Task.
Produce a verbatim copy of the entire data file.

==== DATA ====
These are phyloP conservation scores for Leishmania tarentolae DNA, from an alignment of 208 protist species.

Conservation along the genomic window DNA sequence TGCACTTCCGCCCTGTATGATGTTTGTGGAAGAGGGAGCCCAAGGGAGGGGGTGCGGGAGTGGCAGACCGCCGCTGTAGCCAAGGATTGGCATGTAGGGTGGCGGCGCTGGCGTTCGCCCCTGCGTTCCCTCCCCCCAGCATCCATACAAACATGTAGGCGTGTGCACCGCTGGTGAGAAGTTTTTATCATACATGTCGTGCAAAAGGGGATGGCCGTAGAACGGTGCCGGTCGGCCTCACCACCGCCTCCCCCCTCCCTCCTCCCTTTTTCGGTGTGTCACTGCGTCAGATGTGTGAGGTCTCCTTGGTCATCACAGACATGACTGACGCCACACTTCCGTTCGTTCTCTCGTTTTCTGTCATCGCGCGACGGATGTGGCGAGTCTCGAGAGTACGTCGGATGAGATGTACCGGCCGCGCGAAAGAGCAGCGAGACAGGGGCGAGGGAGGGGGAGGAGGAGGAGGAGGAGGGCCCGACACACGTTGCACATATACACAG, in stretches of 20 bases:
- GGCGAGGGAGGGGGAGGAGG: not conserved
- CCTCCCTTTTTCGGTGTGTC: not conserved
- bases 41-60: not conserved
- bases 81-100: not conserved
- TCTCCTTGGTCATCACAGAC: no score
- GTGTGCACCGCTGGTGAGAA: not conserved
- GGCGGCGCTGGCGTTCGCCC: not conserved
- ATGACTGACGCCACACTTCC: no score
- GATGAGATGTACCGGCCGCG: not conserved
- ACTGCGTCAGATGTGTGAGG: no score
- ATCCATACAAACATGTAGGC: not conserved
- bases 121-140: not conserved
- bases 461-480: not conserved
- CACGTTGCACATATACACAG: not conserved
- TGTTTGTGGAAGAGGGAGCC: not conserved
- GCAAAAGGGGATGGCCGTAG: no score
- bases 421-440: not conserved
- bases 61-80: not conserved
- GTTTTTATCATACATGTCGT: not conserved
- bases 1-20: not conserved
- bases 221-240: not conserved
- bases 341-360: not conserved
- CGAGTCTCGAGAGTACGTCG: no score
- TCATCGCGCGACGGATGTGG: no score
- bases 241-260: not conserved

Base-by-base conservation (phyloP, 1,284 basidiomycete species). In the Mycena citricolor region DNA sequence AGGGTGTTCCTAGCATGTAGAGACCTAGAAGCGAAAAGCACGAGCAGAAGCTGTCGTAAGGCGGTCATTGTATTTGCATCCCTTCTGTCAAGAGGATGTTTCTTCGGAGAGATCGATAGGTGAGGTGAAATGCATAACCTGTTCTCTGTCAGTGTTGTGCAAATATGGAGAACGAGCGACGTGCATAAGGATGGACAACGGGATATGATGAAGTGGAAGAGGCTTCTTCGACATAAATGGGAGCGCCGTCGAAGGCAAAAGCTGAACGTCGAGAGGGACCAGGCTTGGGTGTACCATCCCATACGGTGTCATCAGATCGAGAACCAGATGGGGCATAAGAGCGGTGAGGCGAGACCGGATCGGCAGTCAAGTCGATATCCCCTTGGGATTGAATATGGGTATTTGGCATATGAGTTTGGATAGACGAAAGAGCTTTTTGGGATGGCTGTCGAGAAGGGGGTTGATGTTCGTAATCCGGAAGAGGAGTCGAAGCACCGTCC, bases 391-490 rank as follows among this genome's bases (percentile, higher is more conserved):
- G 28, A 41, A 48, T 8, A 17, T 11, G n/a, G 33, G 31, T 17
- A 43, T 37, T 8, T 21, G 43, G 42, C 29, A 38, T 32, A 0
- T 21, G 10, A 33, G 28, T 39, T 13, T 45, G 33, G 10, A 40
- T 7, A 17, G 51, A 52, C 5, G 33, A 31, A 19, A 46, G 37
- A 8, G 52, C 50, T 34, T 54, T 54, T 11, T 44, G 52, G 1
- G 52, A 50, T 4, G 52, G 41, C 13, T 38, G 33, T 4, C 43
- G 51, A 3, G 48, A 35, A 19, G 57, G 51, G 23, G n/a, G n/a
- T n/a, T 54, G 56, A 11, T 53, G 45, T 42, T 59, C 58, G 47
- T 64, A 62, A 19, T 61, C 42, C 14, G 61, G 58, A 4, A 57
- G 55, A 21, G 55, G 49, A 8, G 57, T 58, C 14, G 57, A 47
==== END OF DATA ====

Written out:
These are phyloP conservation scores for Leishmania tarentolae DNA, from an alignment of 208 protist species.

Conservation along the genomic window DNA sequence TGCACTTCCGCCCTGTATGATGTTTGTGGAAGAGGGAGCCCAAGGGAGGGGGTGCGGGAGTGGCAGACCGCCGCTGTAGCCAAGGATTGGCATGTAGGGTGGCGGCGCTGGCGTTCGCCCCTGCGTTCCCTCCCCCCAGCATCCATACAAACATGTAGGCGTGTGCACCGCTGGTGAGAAGTTTTTATCATACATGTCGTGCAAAAGGGGATGGCCGTAGAACGGTGCCGGTCGGCCTCACCACCGCCTCCCCCCTCCCTCCTCCCTTTTTCGGTGTGTCACTGCGTCAGATGTGTGAGGTCTCCTTGGTCATCACAGACATGACTGACGCCACACTTCCGTTCGTTCTCTCGTTTTCTGTCATCGCGCGACGGATGTGGCGAGTCTCGAGAGTACGTCGGATGAGATGTACCGGCCGCGCGAAAGAGCAGCGAGACAGGGGCGAGGGAGGGGGAGGAGGAGGAGGAGGAGGGCCCGACACACGTTGCACATATACACAG, in stretches of 20 bases:
- GGCGAGGGAGGGGGAGGAGG: not conserved
- CCTCCCTTTTTCGGTGTGTC: not conserved
- bases 41-60: not conserved
- bases 81-100: not conserved
- TCTCCTTGGTCATCACAGAC: no score
- GTGTGCACCGCTGGTGAGAA: not conserved
- GGCGGCGCTGGCGTTCGCCC: not conserved
- ATGACTGACGCCACACTTCC: no score
- GATGAGATGTACCGGCCGCG: not conserved
- ACTGCGTCAGATGTGTGAGG: no score
- ATCCATACAAACATGTAGGC: not conserved
- bases 121-140: not conserved
- bases 461-480: not conserved
- CACGTTGCACATATACACAG: not conserved
- TGTTTGTGGAAGAGGGAGCC: not conserved
- GCAAAAGGGGATGGCCGTAG: no score
- bases 421-440: not conserved
- bases 61-80: not conserved
- GTTTTTATCATACATGTCGT: not conserved
- bases 1-20: not conserved
- bases 221-240: not conserved
- bases 341-360: not conserved
- CGAGTCTCGAGAGTACGTCG: no score
- TCATCGCGCGACGGATGTGG: no score
- bases 241-260: not conserved

Base-by-base conservation (phyloP, 1,284 basidiomycete species). In the Mycena citricolor region DNA sequence AGGGTGTTCCTAGCATGTAGAGACCTAGAAGCGAAAAGCACGAGCAGAAGCTGTCGTAAGGCGGTCATTGTATTTGCATCCCTTCTGTCAAGAGGATGTTTCTTCGGAGAGATCGATAGGTGAGGTGAAATGCATAACCTGTTCTCTGTCAGTGTTGTGCAAATATGGAGAACGAGCGACGTGCATAAGGATGGACAACGGGATATGATGAAGTGGAAGAGGCTTCTTCGACATAAATGGGAGCGCCGTCGAAGGCAAAAGCTGAACGTCGAGAGGGACCAGGCTTGGGTGTACCATCCCATACGGTGTCATCAGATCGAGAACCAGATGGGGCATAAGAGCGGTGAGGCGAGACCGGATCGGCAGTCAAGTCGATATCCCCTTGGGATTGAATATGGGTATTTGGCATATGAGTTTGGATAGACGAAAGAGCTTTTTGGGATGGCTGTCGAGAAGGGGGTTGATGTTCGTAATCCGGAAGAGGAGTCGAAGCACCGTCC, bases 391-490 rank as follows among this genome's bases (percentile, higher is more conserved):
- G 28, A 41, A 48, T 8, A 17, T 11, G n/a, G 33, G 31, T 17
- A 43, T 37, T 8, T 21, G 43, G 42, C 29, A 38, T 32, A 0
- T 21, G 10, A 33, G 28, T 39, T 13, T 45, G 33, G 10, A 40
- T 7, A 17, G 51, A 52, C 5, G 33, A 31, A 19, A 46, G 37
- A 8, G 52, C 50, T 34, T 54, T 54, T 11, T 44, G 52, G 1
- G 52, A 50, T 4, G 52, G 41, C 13, T 38, G 33, T 4, C 43
- G 51, A 3, G 48, A 35, A 19, G 57, G 51, G 23, G n/a, G n/a
- T n/a, T 54, G 56, A 11, T 53, G 45, T 42, T 59, C 58, G 47
- T 64, A 62, A 19, T 61, C 42, C 14, G 61, G 58, A 4, A 57
- G 55, A 21, G 55, G 49, A 8, G 57, T 58, C 14, G 57, A 47